The mental challenges that Device 6 contains are an acquired taste. Unsurprisingly for such an aloof game, the puzzles can come across as overly obtuse and dumbfounding at times. They generally take the form of riddles, the answers to which are dotted around the environment you’ve just been reading about, meaning that you’ll have to scroll back through the text to look at pieces of information that were seemingly inconsequential first time around. There is an undeniable thrill to solving these puzzles and pushing the narrative forward, and for the most part, they strike the perfect notes. However the lack of clarity in a couple of the conundrums only really serves to cause frustration and momentarily remove the player from the immersive atmosphere that the game works so hard to create.
This ambiguity spreads to the overall narrative of Device 6 as well. It’s one of those elusive stories that you never quite feel you’ve got a grip of; just when you’re expecting answers and clarity, you’re hit with more questions and murkiness. That isn’t to say it’s not enjoyable though. I unintentionally finished the story in one sitting (it took around two and a half to three hours) because I was so eager to see what it had to throw up next. I walked away confused, yet oddly satisfied. Anna spends the entire game trying to fathom quite what is going on around her, yet never quite does so, and the experience is all the more engrossing because of it. Some questions are best left unanswered, and Device 6 will no doubt lead to much forum discussion as to what it is truly about.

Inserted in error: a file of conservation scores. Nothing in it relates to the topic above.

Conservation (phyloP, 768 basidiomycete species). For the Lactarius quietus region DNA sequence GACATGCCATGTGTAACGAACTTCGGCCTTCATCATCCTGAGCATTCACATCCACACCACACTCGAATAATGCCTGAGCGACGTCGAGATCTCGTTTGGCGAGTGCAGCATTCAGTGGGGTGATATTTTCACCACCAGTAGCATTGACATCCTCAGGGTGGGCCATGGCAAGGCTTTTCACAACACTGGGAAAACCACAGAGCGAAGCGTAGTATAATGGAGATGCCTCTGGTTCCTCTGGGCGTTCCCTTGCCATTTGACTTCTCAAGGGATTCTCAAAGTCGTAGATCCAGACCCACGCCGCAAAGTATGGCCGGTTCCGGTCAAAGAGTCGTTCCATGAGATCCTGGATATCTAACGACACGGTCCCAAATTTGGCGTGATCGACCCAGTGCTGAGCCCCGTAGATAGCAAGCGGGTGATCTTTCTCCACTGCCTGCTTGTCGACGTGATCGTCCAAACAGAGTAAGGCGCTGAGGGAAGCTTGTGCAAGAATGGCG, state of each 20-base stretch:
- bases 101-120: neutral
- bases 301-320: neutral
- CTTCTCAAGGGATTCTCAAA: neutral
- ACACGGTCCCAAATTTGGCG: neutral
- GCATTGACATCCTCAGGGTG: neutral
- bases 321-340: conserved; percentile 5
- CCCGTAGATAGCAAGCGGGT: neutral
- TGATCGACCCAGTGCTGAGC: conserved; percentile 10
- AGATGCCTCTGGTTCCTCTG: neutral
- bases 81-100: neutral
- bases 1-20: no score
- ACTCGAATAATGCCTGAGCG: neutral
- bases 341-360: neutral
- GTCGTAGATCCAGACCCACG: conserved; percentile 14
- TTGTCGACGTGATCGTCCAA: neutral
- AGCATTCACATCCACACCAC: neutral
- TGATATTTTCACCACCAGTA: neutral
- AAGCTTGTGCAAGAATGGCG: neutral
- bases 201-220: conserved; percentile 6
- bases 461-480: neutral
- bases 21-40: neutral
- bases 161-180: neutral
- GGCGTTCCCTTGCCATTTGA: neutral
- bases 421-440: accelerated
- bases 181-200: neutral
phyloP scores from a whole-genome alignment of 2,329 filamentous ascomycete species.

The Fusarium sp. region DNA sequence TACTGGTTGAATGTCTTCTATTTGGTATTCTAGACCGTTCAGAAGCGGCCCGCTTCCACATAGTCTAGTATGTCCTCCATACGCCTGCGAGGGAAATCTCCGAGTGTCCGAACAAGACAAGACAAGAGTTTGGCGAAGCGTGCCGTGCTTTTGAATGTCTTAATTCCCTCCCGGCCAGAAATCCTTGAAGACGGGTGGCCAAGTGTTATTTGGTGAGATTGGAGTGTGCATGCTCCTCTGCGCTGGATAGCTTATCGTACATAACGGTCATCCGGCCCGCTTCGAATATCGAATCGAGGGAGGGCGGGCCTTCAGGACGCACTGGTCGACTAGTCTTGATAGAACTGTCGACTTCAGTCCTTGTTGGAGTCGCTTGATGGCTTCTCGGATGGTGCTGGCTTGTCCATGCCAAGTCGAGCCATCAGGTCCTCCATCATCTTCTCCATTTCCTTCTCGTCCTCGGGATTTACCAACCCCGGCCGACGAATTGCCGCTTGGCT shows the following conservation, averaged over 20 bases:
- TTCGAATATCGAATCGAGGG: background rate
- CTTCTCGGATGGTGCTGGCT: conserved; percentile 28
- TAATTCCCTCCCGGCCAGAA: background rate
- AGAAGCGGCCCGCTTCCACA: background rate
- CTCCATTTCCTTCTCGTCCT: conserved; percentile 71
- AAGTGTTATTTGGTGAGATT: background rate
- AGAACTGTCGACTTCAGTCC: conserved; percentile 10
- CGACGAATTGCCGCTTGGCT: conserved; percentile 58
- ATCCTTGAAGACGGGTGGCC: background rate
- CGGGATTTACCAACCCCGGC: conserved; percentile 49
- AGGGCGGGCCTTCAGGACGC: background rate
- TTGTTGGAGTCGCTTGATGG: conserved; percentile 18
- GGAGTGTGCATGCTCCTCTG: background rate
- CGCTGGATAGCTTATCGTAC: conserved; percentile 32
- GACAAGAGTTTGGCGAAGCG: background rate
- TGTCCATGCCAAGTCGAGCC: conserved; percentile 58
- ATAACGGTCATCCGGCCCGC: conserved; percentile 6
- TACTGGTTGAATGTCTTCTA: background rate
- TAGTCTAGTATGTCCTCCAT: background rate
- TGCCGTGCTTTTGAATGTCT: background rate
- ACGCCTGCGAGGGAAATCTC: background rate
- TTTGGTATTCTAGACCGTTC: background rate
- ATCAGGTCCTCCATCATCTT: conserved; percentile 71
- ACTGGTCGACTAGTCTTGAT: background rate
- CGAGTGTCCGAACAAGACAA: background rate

The game also seems to be making a few comments on the gaming industry as a whole. In keeping with the modern trend for absolutely everything to be reviewed and rated by anyone and everyone, at the end of each chapter you’ll be asked a few totally meaningless questions about your opinions so far, under the paper-thin pretence of the game “tailoring the experience to your preferences”, even though it is quite clear it couldn’t care less about what you think. At the end of this process, you’ll be awarded a totally arbitrary 100 points, which is more akin to a patronizing pat on the head than a genuine reward (although these are linked to a brilliant moment at the game’s conclusion that cannot fail to raise a wry smile).
All in all, Device 6 really is an experience that anyone with even a passing interest in unique storytelling and “out-there” games owes it to themselves to check out. The impressive array of techniques that developers Simogo utilize to transform a basic textual tale in something that becomes so much more than the sum of its parts is nothing short of amazing. Yes, at times the puzzles can become frustrating because of their stubborn insistence on remaining ambiguous, but dealing with that is a small price to pay when the rest of the ride is so damn enjoyable. And so without question, Device 6 will be one of the weirder gaming experiences you’ve had in a while, but we could all do with a little weird in our lives every now and then…
This review is based upon a downloaded retail copy of Device 6 for iOS devices (iPhone, iPad and iPod Touch). Developed and distributed by Simogo.
- Fantastic presentation
- Unique, imaginative concept
- Superb writing
- Puzzles can be overly ambiguous at times